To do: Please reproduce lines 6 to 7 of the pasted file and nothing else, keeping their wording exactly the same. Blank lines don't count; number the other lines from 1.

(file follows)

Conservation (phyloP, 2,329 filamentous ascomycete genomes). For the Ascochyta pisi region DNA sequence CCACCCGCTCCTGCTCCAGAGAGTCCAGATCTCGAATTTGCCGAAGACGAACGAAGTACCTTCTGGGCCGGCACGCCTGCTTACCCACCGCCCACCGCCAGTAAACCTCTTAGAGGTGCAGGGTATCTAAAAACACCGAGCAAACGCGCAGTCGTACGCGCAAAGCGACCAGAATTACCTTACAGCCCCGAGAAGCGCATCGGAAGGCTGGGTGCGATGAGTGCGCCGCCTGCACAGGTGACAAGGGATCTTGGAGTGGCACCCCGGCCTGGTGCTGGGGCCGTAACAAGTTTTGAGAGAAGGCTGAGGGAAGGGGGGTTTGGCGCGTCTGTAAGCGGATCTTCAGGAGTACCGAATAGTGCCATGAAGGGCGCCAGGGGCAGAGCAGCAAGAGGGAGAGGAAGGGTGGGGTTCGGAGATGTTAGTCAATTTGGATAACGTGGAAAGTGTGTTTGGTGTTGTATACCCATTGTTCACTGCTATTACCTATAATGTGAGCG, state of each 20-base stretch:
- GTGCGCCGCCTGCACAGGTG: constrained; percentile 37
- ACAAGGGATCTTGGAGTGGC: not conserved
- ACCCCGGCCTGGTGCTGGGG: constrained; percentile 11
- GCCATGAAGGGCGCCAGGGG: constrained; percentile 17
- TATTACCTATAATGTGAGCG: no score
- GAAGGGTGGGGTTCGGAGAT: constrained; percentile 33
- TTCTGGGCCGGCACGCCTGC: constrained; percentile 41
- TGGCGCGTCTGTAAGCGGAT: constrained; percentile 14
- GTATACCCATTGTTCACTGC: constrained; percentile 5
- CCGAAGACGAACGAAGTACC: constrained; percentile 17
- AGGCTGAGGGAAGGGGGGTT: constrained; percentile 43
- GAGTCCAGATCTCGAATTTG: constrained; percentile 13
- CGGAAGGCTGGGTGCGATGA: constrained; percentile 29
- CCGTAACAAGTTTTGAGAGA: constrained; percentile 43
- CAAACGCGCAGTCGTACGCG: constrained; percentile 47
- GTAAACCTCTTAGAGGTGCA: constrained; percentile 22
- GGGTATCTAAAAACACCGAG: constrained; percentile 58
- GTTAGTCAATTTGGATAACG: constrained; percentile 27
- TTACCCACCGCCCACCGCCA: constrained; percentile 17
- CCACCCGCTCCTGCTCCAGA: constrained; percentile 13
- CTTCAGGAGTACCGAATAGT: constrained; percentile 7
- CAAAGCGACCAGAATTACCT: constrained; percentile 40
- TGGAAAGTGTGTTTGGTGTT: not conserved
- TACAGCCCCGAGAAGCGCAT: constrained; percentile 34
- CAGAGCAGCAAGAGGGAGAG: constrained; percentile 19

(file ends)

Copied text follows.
- TATTACCTATAATGTGAGCG: no score
- GAAGGGTGGGGTTCGGAGAT: constrained; percentile 33